Michele Norris: New Smithsonian Museum Explores Pain, Triumph of African American History
“Your history is part of your wealth,” says Norris.
A couple weeks ago, the Smithsonian opened the National Museum of African American History and Culture in Washington D.C.
Within a couple days, advance tickets to get into the museum were sold out for the entire year.
The museum chronicles the substantial impact of African Americans on our country from the very beginning, and likewise, the substantial and often painful impact of the country on African American lives. And yet some questions lurked in the recesses of the internet — why should African Americans get a whole museum devoted specifically to their history?
Former NPR host and longtime public radio personality and journalist Michele Norris wrote an article for National Geographic about the new Smithsonian museum. She tells Detroit Today host Stephen Henderson that the museum explores both the painful and the triumphant stories of African American history.
“They started this museum with no artifacts, which is unusual for a Smithsonian,” says Norris. “They knew that many of these things might be in the hands of collectors, but many of them were also just stocked away in people’s attics and basements and garages… Because museums had not necessarily valued these things, but also because communities of color hadn’t valued these things, or that they had stored them away because they were so painful. And that spoke to me.”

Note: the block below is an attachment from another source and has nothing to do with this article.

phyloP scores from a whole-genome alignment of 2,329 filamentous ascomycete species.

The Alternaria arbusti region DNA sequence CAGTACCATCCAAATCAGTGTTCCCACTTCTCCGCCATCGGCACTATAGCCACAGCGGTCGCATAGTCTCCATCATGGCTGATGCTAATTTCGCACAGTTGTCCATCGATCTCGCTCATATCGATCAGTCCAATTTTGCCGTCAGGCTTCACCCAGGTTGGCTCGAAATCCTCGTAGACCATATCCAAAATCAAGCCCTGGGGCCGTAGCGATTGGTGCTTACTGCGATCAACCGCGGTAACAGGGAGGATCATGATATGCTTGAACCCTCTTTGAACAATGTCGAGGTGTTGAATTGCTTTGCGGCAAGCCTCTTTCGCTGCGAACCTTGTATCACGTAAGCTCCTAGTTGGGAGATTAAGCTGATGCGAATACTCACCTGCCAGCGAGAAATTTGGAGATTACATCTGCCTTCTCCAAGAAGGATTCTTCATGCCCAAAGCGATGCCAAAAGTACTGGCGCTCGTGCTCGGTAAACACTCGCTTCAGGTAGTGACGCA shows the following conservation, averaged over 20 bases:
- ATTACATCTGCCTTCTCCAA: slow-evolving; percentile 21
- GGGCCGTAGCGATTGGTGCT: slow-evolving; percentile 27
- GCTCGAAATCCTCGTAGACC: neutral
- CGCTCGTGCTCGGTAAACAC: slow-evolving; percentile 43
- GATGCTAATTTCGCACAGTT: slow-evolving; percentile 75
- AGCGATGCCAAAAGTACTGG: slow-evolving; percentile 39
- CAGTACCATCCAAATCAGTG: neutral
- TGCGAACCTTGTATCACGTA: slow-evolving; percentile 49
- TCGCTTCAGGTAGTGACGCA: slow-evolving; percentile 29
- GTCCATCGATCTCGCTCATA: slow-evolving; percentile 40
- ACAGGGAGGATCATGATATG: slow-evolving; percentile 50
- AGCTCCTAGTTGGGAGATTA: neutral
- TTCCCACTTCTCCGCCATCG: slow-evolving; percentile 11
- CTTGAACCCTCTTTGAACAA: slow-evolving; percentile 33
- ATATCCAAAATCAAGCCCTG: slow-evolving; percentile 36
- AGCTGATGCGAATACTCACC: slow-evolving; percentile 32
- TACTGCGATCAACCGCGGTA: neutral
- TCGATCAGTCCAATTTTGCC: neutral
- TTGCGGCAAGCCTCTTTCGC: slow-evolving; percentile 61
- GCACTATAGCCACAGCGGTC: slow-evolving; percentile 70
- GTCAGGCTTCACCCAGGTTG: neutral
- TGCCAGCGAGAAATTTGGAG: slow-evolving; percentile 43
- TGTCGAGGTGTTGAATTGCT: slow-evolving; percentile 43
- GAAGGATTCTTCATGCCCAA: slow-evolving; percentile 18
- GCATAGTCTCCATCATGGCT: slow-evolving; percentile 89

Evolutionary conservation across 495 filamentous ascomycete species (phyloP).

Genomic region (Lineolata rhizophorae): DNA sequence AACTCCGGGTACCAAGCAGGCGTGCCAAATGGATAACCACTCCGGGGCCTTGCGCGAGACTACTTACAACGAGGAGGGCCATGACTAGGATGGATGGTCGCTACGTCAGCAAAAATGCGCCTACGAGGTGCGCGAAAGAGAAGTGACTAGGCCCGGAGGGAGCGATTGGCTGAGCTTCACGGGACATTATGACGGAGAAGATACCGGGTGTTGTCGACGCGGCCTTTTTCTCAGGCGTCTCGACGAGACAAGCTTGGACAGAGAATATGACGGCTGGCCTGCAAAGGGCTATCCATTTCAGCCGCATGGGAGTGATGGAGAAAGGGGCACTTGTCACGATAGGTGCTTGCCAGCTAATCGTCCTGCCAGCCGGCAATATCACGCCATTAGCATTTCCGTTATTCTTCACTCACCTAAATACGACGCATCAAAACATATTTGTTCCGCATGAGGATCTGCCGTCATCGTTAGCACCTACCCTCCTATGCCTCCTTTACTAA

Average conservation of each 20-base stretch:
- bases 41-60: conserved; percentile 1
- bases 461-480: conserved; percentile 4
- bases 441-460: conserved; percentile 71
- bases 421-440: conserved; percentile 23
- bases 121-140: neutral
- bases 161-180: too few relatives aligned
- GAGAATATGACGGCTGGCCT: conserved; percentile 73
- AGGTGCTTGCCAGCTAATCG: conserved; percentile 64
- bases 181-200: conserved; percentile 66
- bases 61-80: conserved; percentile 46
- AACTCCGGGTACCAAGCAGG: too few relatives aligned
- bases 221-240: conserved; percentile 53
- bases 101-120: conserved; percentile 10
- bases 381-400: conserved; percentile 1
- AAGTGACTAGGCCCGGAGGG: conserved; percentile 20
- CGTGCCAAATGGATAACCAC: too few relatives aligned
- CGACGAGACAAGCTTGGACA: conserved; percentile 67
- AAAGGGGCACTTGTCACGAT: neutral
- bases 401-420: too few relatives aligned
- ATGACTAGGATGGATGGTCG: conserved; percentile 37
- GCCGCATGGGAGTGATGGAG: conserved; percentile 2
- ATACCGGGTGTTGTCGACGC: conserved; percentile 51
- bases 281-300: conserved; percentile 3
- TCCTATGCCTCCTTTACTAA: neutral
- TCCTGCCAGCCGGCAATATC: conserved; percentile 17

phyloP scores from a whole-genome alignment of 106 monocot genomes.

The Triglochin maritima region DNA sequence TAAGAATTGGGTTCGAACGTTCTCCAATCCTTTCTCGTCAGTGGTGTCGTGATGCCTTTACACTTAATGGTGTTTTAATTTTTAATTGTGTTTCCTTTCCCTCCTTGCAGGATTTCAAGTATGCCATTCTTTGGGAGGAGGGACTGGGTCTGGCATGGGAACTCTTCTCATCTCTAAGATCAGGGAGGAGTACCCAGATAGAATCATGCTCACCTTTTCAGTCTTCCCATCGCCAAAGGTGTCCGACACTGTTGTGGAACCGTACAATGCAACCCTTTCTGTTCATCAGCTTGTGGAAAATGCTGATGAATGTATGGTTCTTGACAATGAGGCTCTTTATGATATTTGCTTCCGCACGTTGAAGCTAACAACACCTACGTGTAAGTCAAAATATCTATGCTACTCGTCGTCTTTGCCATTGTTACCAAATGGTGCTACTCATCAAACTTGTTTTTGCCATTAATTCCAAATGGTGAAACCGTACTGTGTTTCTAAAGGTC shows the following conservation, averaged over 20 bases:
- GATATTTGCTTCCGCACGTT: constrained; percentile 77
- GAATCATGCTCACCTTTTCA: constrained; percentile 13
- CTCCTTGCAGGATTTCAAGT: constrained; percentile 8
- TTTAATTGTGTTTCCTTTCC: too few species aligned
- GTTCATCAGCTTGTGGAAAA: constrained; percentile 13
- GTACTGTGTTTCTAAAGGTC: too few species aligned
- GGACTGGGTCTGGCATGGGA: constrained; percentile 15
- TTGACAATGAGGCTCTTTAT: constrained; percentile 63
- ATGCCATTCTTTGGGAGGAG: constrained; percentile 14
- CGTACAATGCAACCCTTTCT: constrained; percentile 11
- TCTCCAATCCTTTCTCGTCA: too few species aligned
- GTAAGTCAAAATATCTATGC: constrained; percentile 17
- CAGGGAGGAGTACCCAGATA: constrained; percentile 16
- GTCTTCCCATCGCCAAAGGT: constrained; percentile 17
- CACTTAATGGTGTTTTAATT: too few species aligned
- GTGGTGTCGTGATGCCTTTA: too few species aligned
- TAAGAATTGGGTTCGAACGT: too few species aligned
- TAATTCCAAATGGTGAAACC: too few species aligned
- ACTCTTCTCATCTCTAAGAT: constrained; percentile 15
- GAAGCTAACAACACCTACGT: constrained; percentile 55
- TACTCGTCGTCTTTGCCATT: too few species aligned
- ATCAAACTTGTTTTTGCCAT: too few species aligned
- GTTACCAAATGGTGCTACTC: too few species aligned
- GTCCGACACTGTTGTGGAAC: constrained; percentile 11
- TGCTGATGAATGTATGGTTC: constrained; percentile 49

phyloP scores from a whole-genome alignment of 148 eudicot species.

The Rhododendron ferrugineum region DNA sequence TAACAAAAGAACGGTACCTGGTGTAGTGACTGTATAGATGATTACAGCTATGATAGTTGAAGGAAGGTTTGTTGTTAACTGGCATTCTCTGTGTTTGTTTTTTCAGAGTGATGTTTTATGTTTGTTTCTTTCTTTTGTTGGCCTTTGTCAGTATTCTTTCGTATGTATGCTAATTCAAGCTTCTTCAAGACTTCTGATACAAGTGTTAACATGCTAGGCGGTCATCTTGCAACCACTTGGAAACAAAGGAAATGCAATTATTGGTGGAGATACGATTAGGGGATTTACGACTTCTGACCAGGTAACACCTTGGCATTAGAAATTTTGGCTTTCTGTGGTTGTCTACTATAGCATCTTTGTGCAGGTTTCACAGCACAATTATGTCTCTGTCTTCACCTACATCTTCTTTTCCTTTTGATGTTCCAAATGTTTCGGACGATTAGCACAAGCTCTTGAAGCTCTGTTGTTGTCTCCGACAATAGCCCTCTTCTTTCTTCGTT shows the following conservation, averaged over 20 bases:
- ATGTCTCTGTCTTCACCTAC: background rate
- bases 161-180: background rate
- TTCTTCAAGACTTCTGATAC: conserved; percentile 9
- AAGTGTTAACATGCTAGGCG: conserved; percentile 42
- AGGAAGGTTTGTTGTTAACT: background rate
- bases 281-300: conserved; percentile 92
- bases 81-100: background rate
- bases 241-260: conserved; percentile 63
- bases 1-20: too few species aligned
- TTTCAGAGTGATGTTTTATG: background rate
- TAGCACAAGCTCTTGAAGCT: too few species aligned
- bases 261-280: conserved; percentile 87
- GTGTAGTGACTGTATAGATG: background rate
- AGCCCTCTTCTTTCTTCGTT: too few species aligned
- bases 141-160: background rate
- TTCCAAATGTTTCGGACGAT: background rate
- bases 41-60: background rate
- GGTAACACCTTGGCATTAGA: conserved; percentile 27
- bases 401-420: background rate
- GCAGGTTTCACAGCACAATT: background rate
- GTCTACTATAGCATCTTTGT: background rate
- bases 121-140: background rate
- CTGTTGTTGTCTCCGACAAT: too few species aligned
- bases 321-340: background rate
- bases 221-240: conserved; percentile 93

Norris says she’s now “almost evangelical” about encouraging people to embrace their histories — especially, she says, if they are painful.
“Because your history is part of your wealth,” she explains. “Just as you wouldn’t leave money on the table, you shouldn’t leave your historical wealth on the table either. You should figure out where you come from, who your people are, and how they did persevere, because I guarantee that that will add to your own reservoire of strength in doing so.”
This conversation originally aired on Detroit Today on October 12, 2016.
To hear the full conversation, click on the audio player above.